The Achilles Tendon

The Achilles Tendon is the biggest, strongest tendon in the human body.  It is located at the back of the lower leg and connects the calf muscles to the heel bone or Calcaneus.  The role of the Achilles Tendon is to transfer the force from the calf muscles to the heel to plantarflex the foot i.e. point the toes. This is one of the primary mechanisms by which we move ourselves forward when we walk, run or jump.

What is Achilles Tendinopathy?

Achilles Tendinopathy is a relatively common injury affecting the Achilles Tendon.  This condition can affect both athletes and non-athletes but it is always linked with activity as you will read below in the “Causes” section.  Achilles Tendinopathy is thought to be caused by repetitive micro-injuries to the achilles tendon. These micro-injuries don’t have adequate time to heal and therefore accumulate, resulting in achilles tendon pain and stiffness.


Achilles tendon pain Clonee Physio


The primary symptom of Achilles Tendinopathy is pain and tenderness over the Achilles Tendon.  The condition is also characterised by a feeling of stiffness of the ankle which can be felt when walking or descending stairs.  Localised swelling or a thickening of the tendon may also be noted.  A classic trait of this condition is that symptoms will be at their worst first thing in the morning or after any significant period of inactivity.  Pain may ease in the short term with gentle activity but will again flare up if you overdo it.  People will usually report a gradual onset symptoms which worsening over time.


It is considered to be an ‘over-use’ injury i.e. it develops as a result of overloading the tendon.  This may occur in seasoned athletes due to excessive exercise and inadequate rest.  In the non-athletic population it may occur due to “too much too soon” e.g. A New Year’s Resolution to take up running/walking after months or years of being sedentary.  It can also be caused by a change in footwear e.g. wearing unsupportive shoes such as flip-flops during the summer months.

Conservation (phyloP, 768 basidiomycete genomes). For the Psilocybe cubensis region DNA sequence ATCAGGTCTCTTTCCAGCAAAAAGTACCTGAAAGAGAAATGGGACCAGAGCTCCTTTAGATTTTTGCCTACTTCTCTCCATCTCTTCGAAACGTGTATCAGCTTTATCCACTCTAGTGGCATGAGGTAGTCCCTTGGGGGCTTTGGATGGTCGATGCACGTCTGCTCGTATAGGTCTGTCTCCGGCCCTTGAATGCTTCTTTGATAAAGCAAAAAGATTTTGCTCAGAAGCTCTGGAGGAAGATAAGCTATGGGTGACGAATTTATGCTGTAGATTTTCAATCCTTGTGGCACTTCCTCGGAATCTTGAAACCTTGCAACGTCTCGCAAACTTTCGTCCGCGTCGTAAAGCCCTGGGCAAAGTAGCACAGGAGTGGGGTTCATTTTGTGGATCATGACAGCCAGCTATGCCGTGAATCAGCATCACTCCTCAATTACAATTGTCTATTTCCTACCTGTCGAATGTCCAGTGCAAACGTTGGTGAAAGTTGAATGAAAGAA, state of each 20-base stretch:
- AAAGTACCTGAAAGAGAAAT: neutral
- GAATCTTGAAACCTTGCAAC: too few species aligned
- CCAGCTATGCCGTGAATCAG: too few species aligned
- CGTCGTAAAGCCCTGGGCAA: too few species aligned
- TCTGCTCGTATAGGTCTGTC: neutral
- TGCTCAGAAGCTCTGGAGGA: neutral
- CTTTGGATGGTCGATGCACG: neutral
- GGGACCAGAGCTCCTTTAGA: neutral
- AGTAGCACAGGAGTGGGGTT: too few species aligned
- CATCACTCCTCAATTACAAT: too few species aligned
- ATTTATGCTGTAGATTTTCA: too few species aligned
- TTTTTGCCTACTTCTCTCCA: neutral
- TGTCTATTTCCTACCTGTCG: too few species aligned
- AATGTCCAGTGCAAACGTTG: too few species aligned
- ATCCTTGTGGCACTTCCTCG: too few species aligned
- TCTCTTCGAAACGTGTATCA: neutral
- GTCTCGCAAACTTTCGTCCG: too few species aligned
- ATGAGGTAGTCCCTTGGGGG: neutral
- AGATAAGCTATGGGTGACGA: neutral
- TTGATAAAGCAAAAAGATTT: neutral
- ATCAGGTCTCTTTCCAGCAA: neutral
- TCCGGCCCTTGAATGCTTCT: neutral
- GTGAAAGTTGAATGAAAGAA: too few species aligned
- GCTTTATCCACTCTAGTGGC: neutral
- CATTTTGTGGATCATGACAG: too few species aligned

Achilles Tendinopathy can be effectively managed and treated.  As with a any overuse injury, early intervention is key to a swift recovery. Below are some one the means through which this condition can be managed:

  • Activity modification

One of the quickest ways to improve your symptoms is to avoid the aggravating activities e.g. running, jumping. In some cases, a simple reduction in these activities will suffice but depending on severity the activity may need to be temporarily stopped altogether.  This does not mean that you cannot exercise. The higher impact, aggravating activities could be swapped for low impact alternatives such a cycling or swimming.

Treatment for Achlles tendon Clonee Physio
  • Footwear

Take care to wear supportive footwear when up and about. Also make sure that laces are done up securely.  Wearing a low block heel or adding a heel raise wedge to your shoe may give relief but is not a long-term solution.

  • Ice/heat

During times of acute pain, or if the achilles is hot and inflamed – ice may be used for pain-relief. Anti-inflammatories may also be prescribed depending on your presentation.  If the ankle is feeling stiff and achey, a gentle heat may be applied to give relief.

  • Physiotherapy

Your Chartered Physiotherapist is well-placed to guide you in the management of your Achilles Tendon pain. They will advice you on the above mentioned management techniques as they best apply to you. Treatment will include various modalities to improve your current symptoms – to reduce your pain and restore mobility in the foot.  They will identify possible contributing factors to the development of your injury, such as muscle imbalance, faulty biomechanics etc. One identified, these can also be worked upon and improved.

Following resolution of your acute symptoms, it is likely that your rehabilitation will involve a graduated tendon loading program. This will strengthen your tendon and most importantly prevent recurrence of your injury. Your physiotherapist will also guide you through an incremental return-to-activity program to ensure you don’t relapse as you increase your activity levels.

If you are suffering from any of the issues mentioned above you may benefit from an appointment with one of our Chartered Physiotherapists.

Call us on (01) 825 2623 or email Alternatively, you can book an appointment by clicking the button below.